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July 7, 2013 3:15 pm
The ECB president set no specific date when the period of low interest rates would end. Nor did he post any conditions that would trigger an automatic exit from the policy of zero interest rates. He did not say the ECB would keep interest rates low once a recovery gets under way, or once inflation rises above target. I expect Mark Carney, governor of the Bank of England, to announce a more detailed version of forward guidance in August. But Mr Draghi’s version of forward guidance is unbelievably vague. It is more like a forecast than a commitment – which is something completely different.
The original concept of forward guidance goes back to papers written by the economists Paul Krugman in 1998 and Gautti Eggertsson and Michael Woodford in 2003. It deals with how a central bank can get long-term interest rates to fall at a time when short-term rates – over which it has control – are close to zero. Forward guidance is not merely a promise to keep rates low. It is a promise to keep them lower for longer than is warranted.
The act of pre-committing future policy to be inconsistent with future inflation targets is absolutely central to this idea. It is the opposite of what central bankers normally do. In the case of the ECB, it is not even clear whether a policy that consciously violates the price stability target is legal under European law.
Why would such a policy be justified on economic grounds? If central bank interest rates are stuck at the zero bound, as they have been for a while now, they are most likely higher than they would otherwise be if no such bound existed. To compensate for the fact that rates are, therefore, too high today, the central bank can decide to pre-commit to err in the opposite direction in the future. Such symmetry may be hard to achieve in practice. But if the announcement is credible, investors gain certainty about the future path of short-term rates, which, in turn, would translate into lower long-term rates.
But this policy requires an unusual degree of clear commitment. From today’s perspective, it is forward looking. But from tomorrow’s perspective, it is backward looking – “backward guidance” if you like – because you set policy to fulfil a promise you made in the past. This is a feature, not a bug.
There are various ways to do this in practice. The central bank could simply commit itself to a fixed time during which it keeps rates near zero. But it may not get the benefit of lower long-term rates if markets perceive this timeframe to be too short or too long. A better way would be a set of exit conditions, for example targets for inflation and unemployment rates, such as those which the Fed has set out.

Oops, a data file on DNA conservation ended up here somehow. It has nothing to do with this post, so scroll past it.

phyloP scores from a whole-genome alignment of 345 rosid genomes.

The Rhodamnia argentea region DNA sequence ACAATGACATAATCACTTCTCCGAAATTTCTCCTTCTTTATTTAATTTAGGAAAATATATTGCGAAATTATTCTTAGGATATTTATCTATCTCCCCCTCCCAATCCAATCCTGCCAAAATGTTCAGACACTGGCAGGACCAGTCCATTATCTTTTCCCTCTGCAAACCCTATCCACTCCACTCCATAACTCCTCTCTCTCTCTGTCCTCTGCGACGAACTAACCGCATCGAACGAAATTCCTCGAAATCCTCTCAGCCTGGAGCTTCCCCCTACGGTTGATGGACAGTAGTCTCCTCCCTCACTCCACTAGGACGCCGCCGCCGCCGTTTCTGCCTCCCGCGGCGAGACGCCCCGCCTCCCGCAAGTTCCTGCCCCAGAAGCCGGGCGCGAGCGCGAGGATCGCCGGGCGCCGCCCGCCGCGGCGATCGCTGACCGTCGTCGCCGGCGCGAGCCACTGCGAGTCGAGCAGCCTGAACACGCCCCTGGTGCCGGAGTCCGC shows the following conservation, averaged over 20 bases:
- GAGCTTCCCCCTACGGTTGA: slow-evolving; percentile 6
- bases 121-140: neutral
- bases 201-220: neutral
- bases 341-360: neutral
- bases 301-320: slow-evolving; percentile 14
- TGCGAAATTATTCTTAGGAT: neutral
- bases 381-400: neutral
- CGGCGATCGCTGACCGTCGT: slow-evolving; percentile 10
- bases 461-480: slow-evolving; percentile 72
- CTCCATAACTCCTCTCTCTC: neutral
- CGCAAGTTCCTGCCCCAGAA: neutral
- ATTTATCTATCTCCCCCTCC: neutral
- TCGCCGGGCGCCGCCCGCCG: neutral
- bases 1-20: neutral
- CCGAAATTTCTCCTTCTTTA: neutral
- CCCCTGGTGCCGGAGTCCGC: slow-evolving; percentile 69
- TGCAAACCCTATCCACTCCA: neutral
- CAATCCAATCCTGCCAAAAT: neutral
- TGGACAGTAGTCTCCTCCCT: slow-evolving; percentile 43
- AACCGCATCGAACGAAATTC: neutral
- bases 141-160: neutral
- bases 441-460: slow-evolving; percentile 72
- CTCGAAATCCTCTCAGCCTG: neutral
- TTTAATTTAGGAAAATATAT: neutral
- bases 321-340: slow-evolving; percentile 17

Mr Draghi, by contrast, said the ECB’s governing council will determine future policy on the basis of an unchanged policy framework and an unchanged price stability target. This means that if a future governing council sees inflationary pressures rising, they will raise interest rates just as they did in the past. I accept that they may move a bit more slowly next time, and not repeat the error they committed two years ago when they raised rates prematurely.
This is good, but not really surprising. The only new information I am taking away from Mr Draghi’s statement is that the ECB is even more pessimistic about the economy than I am. Until last Thursday, I did not think this was possible.
The bluffers’ version of forward guidance is also risky. In a paper presented at the Jackson Hole central banking conference last year, Professor Woodford highlighted a theoretical case in which a poor strategy of forward guidance backfires. If the markets interpret a promise to keep rates at zero for a certain period as a statement that the recovery path is weaker than the markets had anticipated, all bets are off. It could be understood to imply that future real incomes would be lower, and that recognition itself may well drive the economy further into recession.
That scenario may well apply in this case. The ECB’s version of forward guidance has exactly this described downside – and hardly any upside. If the economy remains stuck in the liquidity trap, eurozone interest rates would remain low whether you have forward guidance or not. But if that forecast turns out to be false and the economy recovers, a future governing council will not feel bound by a vague promise of the past. Mr Draghi’s commitment is sufficiently flexible to allow that interpretation. In other words, his version of forward guidance will either turn out to be unnecessary or it will be quietly swept away.
Mr Draghi should either drop the whole idea, or persuade his governing council to make the pre-commitment stick by adding a set of exit criteria. Until and unless that happens, it is best to treat this version of forward guidance as a bluff.
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